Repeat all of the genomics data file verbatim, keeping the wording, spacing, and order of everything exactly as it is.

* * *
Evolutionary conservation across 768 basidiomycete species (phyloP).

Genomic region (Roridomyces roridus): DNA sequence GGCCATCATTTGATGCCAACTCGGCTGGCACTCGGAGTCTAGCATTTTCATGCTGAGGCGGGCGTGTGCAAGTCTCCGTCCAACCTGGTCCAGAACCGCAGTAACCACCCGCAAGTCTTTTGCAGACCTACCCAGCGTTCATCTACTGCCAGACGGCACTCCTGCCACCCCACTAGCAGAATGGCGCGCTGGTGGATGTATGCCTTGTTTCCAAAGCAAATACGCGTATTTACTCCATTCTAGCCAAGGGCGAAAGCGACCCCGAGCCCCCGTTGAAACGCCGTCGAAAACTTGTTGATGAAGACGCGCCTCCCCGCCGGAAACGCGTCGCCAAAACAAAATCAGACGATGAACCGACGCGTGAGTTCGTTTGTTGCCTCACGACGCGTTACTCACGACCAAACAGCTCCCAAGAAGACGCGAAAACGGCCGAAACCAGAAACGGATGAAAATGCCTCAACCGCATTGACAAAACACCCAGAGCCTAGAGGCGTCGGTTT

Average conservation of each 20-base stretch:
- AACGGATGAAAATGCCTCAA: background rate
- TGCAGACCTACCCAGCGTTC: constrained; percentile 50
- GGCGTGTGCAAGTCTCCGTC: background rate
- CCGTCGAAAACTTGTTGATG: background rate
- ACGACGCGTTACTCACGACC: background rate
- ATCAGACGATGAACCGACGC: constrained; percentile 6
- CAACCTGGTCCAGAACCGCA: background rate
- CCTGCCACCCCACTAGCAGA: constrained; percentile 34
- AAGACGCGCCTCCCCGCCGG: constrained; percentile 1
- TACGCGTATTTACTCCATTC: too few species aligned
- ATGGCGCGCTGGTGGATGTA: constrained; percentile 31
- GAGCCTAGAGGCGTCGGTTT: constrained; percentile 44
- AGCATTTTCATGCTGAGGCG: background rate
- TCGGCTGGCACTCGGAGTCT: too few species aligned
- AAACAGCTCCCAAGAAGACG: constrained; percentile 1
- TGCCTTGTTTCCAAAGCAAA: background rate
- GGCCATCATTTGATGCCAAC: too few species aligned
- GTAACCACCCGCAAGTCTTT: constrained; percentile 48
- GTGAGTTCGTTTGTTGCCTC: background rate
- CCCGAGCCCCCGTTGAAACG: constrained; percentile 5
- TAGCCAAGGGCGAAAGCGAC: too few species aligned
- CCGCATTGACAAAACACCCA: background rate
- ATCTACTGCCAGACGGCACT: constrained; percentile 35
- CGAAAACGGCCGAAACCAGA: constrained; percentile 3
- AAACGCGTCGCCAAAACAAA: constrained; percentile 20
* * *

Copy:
Evolutionary conservation across 768 basidiomycete species (phyloP).

Genomic region (Roridomyces roridus): DNA sequence GGCCATCATTTGATGCCAACTCGGCTGGCACTCGGAGTCTAGCATTTTCATGCTGAGGCGGGCGTGTGCAAGTCTCCGTCCAACCTGGTCCAGAACCGCAGTAACCACCCGCAAGTCTTTTGCAGACCTACCCAGCGTTCATCTACTGCCAGACGGCACTCCTGCCACCCCACTAGCAGAATGGCGCGCTGGTGGATGTATGCCTTGTTTCCAAAGCAAATACGCGTATTTACTCCATTCTAGCCAAGGGCGAAAGCGACCCCGAGCCCCCGTTGAAACGCCGTCGAAAACTTGTTGATGAAGACGCGCCTCCCCGCCGGAAACGCGTCGCCAAAACAAAATCAGACGATGAACCGACGCGTGAGTTCGTTTGTTGCCTCACGACGCGTTACTCACGACCAAACAGCTCCCAAGAAGACGCGAAAACGGCCGAAACCAGAAACGGATGAAAATGCCTCAACCGCATTGACAAAACACCCAGAGCCTAGAGGCGTCGGTTT

Average conservation of each 20-base stretch:
- AACGGATGAAAATGCCTCAA: background rate
- TGCAGACCTACCCAGCGTTC: constrained; percentile 50
- GGCGTGTGCAAGTCTCCGTC: background rate
- CCGTCGAAAACTTGTTGATG: background rate
- ACGACGCGTTACTCACGACC: background rate
- ATCAGACGATGAACCGACGC: constrained; percentile 6
- CAACCTGGTCCAGAACCGCA: background rate
- CCTGCCACCCCACTAGCAGA: constrained; percentile 34
- AAGACGCGCCTCCCCGCCGG: constrained; percentile 1
- TACGCGTATTTACTCCATTC: too few species aligned
- ATGGCGCGCTGGTGGATGTA: constrained; percentile 31
- GAGCCTAGAGGCGTCGGTTT: constrained; percentile 44
- AGCATTTTCATGCTGAGGCG: background rate
- TCGGCTGGCACTCGGAGTCT: too few species aligned
- AAACAGCTCCCAAGAAGACG: constrained; percentile 1
- TGCCTTGTTTCCAAAGCAAA: background rate
- GGCCATCATTTGATGCCAAC: too few species aligned
- GTAACCACCCGCAAGTCTTT: constrained; percentile 48
- GTGAGTTCGTTTGTTGCCTC: background rate
- CCCGAGCCCCCGTTGAAACG: constrained; percentile 5
- TAGCCAAGGGCGAAAGCGAC: too few species aligned
- CCGCATTGACAAAACACCCA: background rate
- ATCTACTGCCAGACGGCACT: constrained; percentile 35
- CGAAAACGGCCGAAACCAGA: constrained; percentile 3
- AAACGCGTCGCCAAAACAAA: constrained; percentile 20